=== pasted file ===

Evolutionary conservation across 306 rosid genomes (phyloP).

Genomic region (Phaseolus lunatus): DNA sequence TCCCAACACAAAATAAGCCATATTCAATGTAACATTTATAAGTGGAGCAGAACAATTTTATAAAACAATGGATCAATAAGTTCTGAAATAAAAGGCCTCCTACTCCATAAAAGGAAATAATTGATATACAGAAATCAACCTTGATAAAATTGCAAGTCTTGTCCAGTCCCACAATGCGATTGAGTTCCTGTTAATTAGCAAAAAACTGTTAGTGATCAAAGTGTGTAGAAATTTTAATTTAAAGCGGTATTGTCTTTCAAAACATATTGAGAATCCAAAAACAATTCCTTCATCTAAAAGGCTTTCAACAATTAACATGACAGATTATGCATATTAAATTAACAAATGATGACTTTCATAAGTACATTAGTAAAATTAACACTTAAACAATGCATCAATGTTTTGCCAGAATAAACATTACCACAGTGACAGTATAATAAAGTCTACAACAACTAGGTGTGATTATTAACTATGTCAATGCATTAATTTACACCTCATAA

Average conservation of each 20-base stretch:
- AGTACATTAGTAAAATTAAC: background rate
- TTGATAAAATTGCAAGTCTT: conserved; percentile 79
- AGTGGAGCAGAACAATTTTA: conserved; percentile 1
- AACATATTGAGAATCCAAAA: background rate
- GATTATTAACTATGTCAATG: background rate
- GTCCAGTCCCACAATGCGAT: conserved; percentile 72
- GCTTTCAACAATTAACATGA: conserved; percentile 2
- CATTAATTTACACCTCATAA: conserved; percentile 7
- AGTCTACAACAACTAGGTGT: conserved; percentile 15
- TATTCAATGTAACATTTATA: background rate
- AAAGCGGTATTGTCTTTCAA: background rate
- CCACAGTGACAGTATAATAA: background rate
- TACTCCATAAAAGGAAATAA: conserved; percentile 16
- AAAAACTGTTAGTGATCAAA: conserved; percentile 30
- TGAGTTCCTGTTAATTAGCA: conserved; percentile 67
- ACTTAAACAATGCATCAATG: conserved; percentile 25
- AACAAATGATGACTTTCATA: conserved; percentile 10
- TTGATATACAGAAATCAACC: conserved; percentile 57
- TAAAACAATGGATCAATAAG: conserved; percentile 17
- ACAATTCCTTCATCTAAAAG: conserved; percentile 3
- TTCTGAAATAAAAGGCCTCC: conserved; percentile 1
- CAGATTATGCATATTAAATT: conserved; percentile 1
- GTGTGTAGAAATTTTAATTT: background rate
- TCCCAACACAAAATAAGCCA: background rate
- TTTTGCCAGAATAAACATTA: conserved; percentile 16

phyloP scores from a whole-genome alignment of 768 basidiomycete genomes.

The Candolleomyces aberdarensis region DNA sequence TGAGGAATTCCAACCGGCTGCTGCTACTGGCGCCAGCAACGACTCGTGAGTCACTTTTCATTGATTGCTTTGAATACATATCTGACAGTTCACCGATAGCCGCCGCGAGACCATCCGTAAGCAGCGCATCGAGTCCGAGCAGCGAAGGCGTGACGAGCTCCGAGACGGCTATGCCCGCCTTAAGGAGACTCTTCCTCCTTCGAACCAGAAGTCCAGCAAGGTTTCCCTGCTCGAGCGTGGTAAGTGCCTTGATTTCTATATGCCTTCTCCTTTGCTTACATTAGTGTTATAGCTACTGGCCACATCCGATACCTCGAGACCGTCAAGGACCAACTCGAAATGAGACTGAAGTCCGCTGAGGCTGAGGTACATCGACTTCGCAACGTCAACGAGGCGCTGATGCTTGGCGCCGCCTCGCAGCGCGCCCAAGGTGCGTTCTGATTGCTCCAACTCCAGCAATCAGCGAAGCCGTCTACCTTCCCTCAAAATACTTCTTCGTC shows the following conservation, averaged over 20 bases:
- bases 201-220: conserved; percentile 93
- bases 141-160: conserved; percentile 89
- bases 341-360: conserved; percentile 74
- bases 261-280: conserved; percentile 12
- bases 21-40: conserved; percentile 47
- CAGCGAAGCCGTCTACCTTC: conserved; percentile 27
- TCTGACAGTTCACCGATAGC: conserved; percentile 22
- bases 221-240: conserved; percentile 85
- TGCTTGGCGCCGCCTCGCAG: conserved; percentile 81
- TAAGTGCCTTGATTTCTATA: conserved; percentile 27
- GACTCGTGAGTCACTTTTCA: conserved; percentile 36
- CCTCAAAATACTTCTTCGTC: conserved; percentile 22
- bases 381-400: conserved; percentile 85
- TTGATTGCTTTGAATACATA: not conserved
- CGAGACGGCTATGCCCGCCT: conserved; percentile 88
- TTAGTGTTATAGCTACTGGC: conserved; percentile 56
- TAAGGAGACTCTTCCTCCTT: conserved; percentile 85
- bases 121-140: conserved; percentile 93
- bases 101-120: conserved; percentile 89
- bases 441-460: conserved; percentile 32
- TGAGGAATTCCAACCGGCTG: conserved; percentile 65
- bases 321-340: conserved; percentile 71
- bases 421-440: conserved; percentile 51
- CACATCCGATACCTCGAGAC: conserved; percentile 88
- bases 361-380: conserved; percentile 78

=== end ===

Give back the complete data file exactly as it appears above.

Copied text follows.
Evolutionary conservation across 306 rosid genomes (phyloP).

Genomic region (Phaseolus lunatus): DNA sequence TCCCAACACAAAATAAGCCATATTCAATGTAACATTTATAAGTGGAGCAGAACAATTTTATAAAACAATGGATCAATAAGTTCTGAAATAAAAGGCCTCCTACTCCATAAAAGGAAATAATTGATATACAGAAATCAACCTTGATAAAATTGCAAGTCTTGTCCAGTCCCACAATGCGATTGAGTTCCTGTTAATTAGCAAAAAACTGTTAGTGATCAAAGTGTGTAGAAATTTTAATTTAAAGCGGTATTGTCTTTCAAAACATATTGAGAATCCAAAAACAATTCCTTCATCTAAAAGGCTTTCAACAATTAACATGACAGATTATGCATATTAAATTAACAAATGATGACTTTCATAAGTACATTAGTAAAATTAACACTTAAACAATGCATCAATGTTTTGCCAGAATAAACATTACCACAGTGACAGTATAATAAAGTCTACAACAACTAGGTGTGATTATTAACTATGTCAATGCATTAATTTACACCTCATAA

Average conservation of each 20-base stretch:
- AGTACATTAGTAAAATTAAC: background rate
- TTGATAAAATTGCAAGTCTT: conserved; percentile 79
- AGTGGAGCAGAACAATTTTA: conserved; percentile 1
- AACATATTGAGAATCCAAAA: background rate
- GATTATTAACTATGTCAATG: background rate
- GTCCAGTCCCACAATGCGAT: conserved; percentile 72
- GCTTTCAACAATTAACATGA: conserved; percentile 2
- CATTAATTTACACCTCATAA: conserved; percentile 7
- AGTCTACAACAACTAGGTGT: conserved; percentile 15
- TATTCAATGTAACATTTATA: background rate
- AAAGCGGTATTGTCTTTCAA: background rate
- CCACAGTGACAGTATAATAA: background rate
- TACTCCATAAAAGGAAATAA: conserved; percentile 16
- AAAAACTGTTAGTGATCAAA: conserved; percentile 30
- TGAGTTCCTGTTAATTAGCA: conserved; percentile 67
- ACTTAAACAATGCATCAATG: conserved; percentile 25
- AACAAATGATGACTTTCATA: conserved; percentile 10
- TTGATATACAGAAATCAACC: conserved; percentile 57
- TAAAACAATGGATCAATAAG: conserved; percentile 17
- ACAATTCCTTCATCTAAAAG: conserved; percentile 3
- TTCTGAAATAAAAGGCCTCC: conserved; percentile 1
- CAGATTATGCATATTAAATT: conserved; percentile 1
- GTGTGTAGAAATTTTAATTT: background rate
- TCCCAACACAAAATAAGCCA: background rate
- TTTTGCCAGAATAAACATTA: conserved; percentile 16

phyloP scores from a whole-genome alignment of 768 basidiomycete genomes.

The Candolleomyces aberdarensis region DNA sequence TGAGGAATTCCAACCGGCTGCTGCTACTGGCGCCAGCAACGACTCGTGAGTCACTTTTCATTGATTGCTTTGAATACATATCTGACAGTTCACCGATAGCCGCCGCGAGACCATCCGTAAGCAGCGCATCGAGTCCGAGCAGCGAAGGCGTGACGAGCTCCGAGACGGCTATGCCCGCCTTAAGGAGACTCTTCCTCCTTCGAACCAGAAGTCCAGCAAGGTTTCCCTGCTCGAGCGTGGTAAGTGCCTTGATTTCTATATGCCTTCTCCTTTGCTTACATTAGTGTTATAGCTACTGGCCACATCCGATACCTCGAGACCGTCAAGGACCAACTCGAAATGAGACTGAAGTCCGCTGAGGCTGAGGTACATCGACTTCGCAACGTCAACGAGGCGCTGATGCTTGGCGCCGCCTCGCAGCGCGCCCAAGGTGCGTTCTGATTGCTCCAACTCCAGCAATCAGCGAAGCCGTCTACCTTCCCTCAAAATACTTCTTCGTC shows the following conservation, averaged over 20 bases:
- bases 201-220: conserved; percentile 93
- bases 141-160: conserved; percentile 89
- bases 341-360: conserved; percentile 74
- bases 261-280: conserved; percentile 12
- bases 21-40: conserved; percentile 47
- CAGCGAAGCCGTCTACCTTC: conserved; percentile 27
- TCTGACAGTTCACCGATAGC: conserved; percentile 22
- bases 221-240: conserved; percentile 85
- TGCTTGGCGCCGCCTCGCAG: conserved; percentile 81
- TAAGTGCCTTGATTTCTATA: conserved; percentile 27
- GACTCGTGAGTCACTTTTCA: conserved; percentile 36
- CCTCAAAATACTTCTTCGTC: conserved; percentile 22
- bases 381-400: conserved; percentile 85
- TTGATTGCTTTGAATACATA: not conserved
- CGAGACGGCTATGCCCGCCT: conserved; percentile 88
- TTAGTGTTATAGCTACTGGC: conserved; percentile 56
- TAAGGAGACTCTTCCTCCTT: conserved; percentile 85
- bases 121-140: conserved; percentile 93
- bases 101-120: conserved; percentile 89
- bases 441-460: conserved; percentile 32
- TGAGGAATTCCAACCGGCTG: conserved; percentile 65
- bases 321-340: conserved; percentile 71
- bases 421-440: conserved; percentile 51
- CACATCCGATACCTCGAGAC: conserved; percentile 88
- bases 361-380: conserved; percentile 78